Some of the changes, Tripician admitted, "caused Bill significant distress. But all we did was basically mirror what Bill had been doing already in hogs."

Attempts by to reach Bill Niman by telephone and email for comment were unsuccessful by press time.

He recently told The Point Reyes Light newspaper in his home county in California: "Although I left Niman Ranch nearly two years ago, I suspected that something like this would happen as steps that I considered imprudent were initiated by the new owners’ hand-picked management team. This was among the reasons for my departure." He added: "Our goal was always to restore a much more sensible, sustainable, and humane way of producing animal-based foods and without using any man-made compounds to replace good animal husbandry. Regrettably, I do not believe that is the goal of the current management team and owners."

He felt that he had been fighting the battle for a while. In a memo he wrote to the company’s board in 2007, Bill fumed: "The bottom line… is that we once had the strictest feed standards in the industry as well as the highest humane animal treatment protocols. Our standards were always based on several major concerns including: the health and well-being of the animal, human health and the environment." A particular sticking point had become the use of antimicrobials, which the board was pushing over Niman’s strenuous objections. Antimicrobials are not antibiotics – original partner Orville Schell had written the book "Modern Meat" back in 1984, one of the first indictments against feeding subtherapeutic doses of antibiotics and hormones to livestock as growth-promoters – but Niman thought the difference was negligible and told the board so.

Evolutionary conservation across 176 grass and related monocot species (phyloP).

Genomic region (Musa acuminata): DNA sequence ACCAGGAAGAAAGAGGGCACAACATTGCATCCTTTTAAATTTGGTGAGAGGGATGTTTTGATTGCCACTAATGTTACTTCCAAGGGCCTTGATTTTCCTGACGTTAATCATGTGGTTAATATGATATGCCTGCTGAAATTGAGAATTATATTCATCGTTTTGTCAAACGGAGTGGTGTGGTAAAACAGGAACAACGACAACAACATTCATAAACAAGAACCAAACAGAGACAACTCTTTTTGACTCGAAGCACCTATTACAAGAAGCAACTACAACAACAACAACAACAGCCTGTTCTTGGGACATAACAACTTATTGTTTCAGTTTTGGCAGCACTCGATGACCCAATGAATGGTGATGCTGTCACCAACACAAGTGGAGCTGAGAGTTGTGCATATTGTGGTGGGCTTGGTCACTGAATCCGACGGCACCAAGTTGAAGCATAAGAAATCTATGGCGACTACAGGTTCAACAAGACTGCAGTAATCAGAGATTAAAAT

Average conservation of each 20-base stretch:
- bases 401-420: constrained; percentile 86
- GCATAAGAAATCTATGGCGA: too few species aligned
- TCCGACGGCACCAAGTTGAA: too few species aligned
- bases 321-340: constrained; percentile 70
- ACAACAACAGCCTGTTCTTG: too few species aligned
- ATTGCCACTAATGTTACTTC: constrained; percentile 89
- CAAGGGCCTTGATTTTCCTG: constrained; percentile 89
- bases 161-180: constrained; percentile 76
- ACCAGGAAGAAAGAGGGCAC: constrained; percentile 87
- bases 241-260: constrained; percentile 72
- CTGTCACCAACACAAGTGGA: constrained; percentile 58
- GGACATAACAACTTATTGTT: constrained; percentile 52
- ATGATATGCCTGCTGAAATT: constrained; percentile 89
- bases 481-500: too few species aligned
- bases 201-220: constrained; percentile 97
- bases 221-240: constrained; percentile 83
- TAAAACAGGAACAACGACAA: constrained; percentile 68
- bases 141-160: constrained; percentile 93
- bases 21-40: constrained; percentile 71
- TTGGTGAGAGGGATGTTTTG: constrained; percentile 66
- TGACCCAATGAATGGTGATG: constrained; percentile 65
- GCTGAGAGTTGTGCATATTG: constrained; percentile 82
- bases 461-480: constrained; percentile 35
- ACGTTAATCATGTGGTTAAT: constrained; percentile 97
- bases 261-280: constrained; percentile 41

Tripician emphasized that "from a quality standpoint, there’s not been one change. And we still are in the business of supporting U.S. family farms and ranches. We don’t do corporate farming. Two and a half years ago we had about 400 hog farmers in our pork program; now we’ve got more than 650. And we will continue to expand that mission, because it drives the company."

He said that the founder’s public unhappiness with Niman Ranch "does put us in an awkward position, especially when we believe we’ve done nothing but enhance the program. First and foremost, Bill Niman built a wonderful company. Nothing he does is ever going to change that."

Bill Reed, CEO of Estancia Beef in San Francisco, which supplies grass-fed beef, some of it imported from South America, to the same market segment that Niman Ranch services, told the Light that Niman Ranch will always be regarded as an important pioneer. "Their greatest contribution to the industry is that they brought a lot of attention to the way animals were raised, and not just from an animal welfare perspective, but also from a quality perspective -- your product is much better tasting," he said.

Since leaving his namesake company, Bill Niman has become involved in goat production; he also raises hogs and maintains an interest in cattle. He sells some of his goat meat to restaurants in Marin County, but the terms of his departure from Niman Ranch require that he not use his last name to sell meat.